Imagine that you have three service criticality levels: high, medium and low; and you must ensure that the Azure SQL databases related to your services have proper retention policy settings to ensure compliance with the backup policy for those different criticalities.

So, first of all, you should have some information about the criticality level assigned to your databases. The most apparent approach to achieve that is to use Azure metadata tags and assign each database a specific tag with defined criticality level value. There are plenty of ways to do that: create that tag during deployment from the ARM template, create an Azure Policy to deny the deployment of resources without a specific tag or to inherit the corresponding tag with its value from the resource group level. The latter approach might be especially preferable if you use resource groups as logical boundaries for your applications or services and define the criticality for the whole service and not its individual parts, as I mentioned previously.

Next, when you have all your production databases marked with criticality level tags, you can create custom Azure policies to audit their backup settings.

For example, you can use the following Azure Policy rule snippet for auditing the configuration of Azure SQL database short-term retention policy:

Or, the following snippet for the long-term retention policy:

Both examples contain the ‘if’ rule condition check for an Azure SQL database which has a specific criticality value and the ‘details’ section of the ‘AuditIfNotExists’ condition which evaluates the existence of specific retention policy resources.

As you might notice, I provided tag value and retention settings as policy parameters to make the same policy definitions reusable for different criticality levels. Also, you should pay attention to the logical evaluations in the ‘AuditIfNotExists’ condition: the rule will create warning events for all resources that don’t satisfy the ‘existenceCondition.’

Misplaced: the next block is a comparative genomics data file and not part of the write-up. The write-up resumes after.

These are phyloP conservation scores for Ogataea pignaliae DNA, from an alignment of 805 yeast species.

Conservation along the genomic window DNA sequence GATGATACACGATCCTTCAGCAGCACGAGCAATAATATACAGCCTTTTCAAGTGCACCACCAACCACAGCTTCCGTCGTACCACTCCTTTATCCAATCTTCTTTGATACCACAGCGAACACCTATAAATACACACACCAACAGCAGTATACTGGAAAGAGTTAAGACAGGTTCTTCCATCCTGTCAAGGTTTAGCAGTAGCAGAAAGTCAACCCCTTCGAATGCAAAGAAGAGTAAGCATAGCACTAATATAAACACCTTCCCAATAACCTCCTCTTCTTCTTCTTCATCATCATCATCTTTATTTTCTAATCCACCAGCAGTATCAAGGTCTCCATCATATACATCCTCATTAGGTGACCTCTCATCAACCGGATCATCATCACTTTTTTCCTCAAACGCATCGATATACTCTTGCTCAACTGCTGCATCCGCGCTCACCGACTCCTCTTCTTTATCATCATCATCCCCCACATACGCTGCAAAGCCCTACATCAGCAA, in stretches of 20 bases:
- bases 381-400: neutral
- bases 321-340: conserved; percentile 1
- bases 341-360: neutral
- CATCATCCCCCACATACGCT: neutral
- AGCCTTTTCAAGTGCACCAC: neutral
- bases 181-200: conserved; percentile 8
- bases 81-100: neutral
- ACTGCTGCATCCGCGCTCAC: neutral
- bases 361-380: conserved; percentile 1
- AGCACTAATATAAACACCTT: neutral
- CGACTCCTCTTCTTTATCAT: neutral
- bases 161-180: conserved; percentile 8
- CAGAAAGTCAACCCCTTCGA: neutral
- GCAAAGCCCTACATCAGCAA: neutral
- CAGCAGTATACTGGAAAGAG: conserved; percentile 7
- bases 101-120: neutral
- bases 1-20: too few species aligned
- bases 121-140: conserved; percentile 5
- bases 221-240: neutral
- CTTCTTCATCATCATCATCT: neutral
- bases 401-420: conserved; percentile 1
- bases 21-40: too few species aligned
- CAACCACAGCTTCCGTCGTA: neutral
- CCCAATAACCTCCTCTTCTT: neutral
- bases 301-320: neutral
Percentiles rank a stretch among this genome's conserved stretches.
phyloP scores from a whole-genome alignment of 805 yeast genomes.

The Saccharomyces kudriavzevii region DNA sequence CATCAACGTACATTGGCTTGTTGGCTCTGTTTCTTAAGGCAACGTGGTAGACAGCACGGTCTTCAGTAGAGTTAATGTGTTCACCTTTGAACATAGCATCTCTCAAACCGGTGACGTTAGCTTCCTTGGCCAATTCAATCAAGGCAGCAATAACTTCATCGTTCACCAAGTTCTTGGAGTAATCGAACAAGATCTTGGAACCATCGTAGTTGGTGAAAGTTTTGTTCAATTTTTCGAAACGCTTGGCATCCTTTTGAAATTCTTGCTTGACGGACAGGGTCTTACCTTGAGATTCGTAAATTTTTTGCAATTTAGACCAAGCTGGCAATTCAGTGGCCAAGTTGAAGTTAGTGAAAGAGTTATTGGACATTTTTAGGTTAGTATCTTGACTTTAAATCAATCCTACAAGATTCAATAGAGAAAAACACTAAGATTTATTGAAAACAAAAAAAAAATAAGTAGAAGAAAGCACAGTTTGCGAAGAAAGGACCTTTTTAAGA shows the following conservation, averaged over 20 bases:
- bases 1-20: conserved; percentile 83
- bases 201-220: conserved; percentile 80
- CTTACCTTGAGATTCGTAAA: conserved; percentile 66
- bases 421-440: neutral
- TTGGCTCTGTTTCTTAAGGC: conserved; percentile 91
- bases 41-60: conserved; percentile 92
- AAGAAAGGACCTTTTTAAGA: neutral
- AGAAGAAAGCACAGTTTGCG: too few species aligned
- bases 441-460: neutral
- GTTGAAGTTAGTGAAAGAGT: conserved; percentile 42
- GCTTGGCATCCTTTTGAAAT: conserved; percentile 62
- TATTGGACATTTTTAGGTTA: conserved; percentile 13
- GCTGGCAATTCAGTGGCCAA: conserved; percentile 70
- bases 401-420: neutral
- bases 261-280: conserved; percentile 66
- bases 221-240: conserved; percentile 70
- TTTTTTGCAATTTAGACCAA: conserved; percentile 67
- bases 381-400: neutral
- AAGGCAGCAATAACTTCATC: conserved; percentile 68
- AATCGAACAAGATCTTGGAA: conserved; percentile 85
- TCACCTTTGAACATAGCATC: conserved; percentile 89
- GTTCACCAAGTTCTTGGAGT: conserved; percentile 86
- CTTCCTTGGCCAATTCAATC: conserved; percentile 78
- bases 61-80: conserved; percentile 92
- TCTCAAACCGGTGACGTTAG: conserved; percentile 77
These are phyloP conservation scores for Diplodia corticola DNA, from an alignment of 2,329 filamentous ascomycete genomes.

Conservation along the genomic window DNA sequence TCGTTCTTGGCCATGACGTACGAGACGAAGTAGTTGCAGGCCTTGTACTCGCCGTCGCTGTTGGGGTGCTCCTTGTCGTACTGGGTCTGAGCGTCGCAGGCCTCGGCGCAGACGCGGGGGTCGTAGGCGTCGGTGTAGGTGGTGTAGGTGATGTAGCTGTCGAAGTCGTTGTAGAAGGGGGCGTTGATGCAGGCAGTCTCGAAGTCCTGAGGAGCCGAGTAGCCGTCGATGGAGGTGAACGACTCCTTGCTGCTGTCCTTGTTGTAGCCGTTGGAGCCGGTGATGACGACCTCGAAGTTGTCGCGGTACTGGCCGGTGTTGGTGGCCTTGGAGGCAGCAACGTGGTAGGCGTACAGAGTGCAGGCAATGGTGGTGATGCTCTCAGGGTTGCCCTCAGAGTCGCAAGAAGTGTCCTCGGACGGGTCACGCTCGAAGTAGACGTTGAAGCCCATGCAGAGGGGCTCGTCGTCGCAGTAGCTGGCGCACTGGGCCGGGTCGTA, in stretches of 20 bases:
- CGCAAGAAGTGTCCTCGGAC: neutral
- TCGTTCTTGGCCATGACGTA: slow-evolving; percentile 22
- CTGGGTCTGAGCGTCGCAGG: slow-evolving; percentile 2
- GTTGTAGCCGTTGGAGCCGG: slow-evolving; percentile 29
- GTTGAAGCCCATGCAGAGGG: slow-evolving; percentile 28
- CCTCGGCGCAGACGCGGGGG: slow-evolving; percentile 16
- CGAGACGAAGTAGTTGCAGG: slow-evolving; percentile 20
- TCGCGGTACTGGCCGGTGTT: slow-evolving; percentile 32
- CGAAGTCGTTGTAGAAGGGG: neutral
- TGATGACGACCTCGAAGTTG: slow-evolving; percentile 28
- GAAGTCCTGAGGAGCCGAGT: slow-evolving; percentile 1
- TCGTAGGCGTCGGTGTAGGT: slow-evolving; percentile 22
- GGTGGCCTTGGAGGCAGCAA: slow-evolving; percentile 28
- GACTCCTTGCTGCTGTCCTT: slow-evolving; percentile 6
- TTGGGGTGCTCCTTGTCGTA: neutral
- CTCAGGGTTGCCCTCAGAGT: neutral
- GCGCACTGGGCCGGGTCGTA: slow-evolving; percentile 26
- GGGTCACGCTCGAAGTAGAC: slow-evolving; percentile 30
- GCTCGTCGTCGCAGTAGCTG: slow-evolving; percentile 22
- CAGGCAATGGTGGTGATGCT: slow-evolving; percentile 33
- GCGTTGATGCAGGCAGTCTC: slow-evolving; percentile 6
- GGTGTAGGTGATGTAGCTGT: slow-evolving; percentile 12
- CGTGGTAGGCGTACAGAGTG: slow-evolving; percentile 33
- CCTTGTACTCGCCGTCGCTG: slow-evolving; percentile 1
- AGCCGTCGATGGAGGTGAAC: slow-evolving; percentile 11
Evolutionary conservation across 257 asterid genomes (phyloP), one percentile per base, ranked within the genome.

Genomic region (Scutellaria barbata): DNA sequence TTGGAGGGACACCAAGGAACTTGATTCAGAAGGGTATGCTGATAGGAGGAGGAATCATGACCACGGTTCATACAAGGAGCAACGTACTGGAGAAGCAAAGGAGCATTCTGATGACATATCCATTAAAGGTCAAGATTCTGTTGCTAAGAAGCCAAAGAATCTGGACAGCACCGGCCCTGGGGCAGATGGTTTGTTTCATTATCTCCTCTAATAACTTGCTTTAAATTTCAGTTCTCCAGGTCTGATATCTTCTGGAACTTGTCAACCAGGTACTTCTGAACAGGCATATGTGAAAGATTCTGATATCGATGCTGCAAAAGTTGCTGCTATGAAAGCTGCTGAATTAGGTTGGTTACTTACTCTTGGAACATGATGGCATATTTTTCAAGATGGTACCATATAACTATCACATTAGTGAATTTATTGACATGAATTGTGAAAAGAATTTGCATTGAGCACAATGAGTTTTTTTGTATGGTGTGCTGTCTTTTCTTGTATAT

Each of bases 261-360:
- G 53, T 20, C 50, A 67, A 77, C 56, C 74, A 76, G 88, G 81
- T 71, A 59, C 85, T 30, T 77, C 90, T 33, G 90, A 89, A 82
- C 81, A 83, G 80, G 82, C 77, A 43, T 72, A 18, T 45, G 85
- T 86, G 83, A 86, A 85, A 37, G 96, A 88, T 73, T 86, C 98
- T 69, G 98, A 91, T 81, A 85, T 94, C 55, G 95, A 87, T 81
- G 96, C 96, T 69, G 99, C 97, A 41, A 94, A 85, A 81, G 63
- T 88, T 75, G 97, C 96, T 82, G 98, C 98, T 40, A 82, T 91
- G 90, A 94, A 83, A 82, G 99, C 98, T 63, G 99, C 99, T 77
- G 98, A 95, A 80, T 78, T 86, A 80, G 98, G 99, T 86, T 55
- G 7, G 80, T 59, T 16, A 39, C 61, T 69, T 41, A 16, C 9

To make the usage of such policies more convenient, you can group them in policy initiatives and assign them to target scopes. For example:

When designing your policy initiatives, take a note, that their parameters should be provided as an object type in order for your solution to work. Besides, if you define your custom Azure policies and initiatives in ARM templates as I do, remember to compose their parameters files accordingly to pass objects.

For full code samples, check out my repository for Azure Policies on GitHub.

What is more

Despite the relative simplicity, the mechanics of the ‘AuditIfNotExists’ condition can be very powerful and utilized for almost any configuration scenario. Basically, you can verify the configuration of almost all Azure resource types and create a solid governance framework for your Azure subscriptions. Considering that you can assign Azure Policies not only to the subscriptions but to the Management groups or individual resource groups, this technic creates really impressive possibilities for managing your Azure resources with greater efficiency and transparency.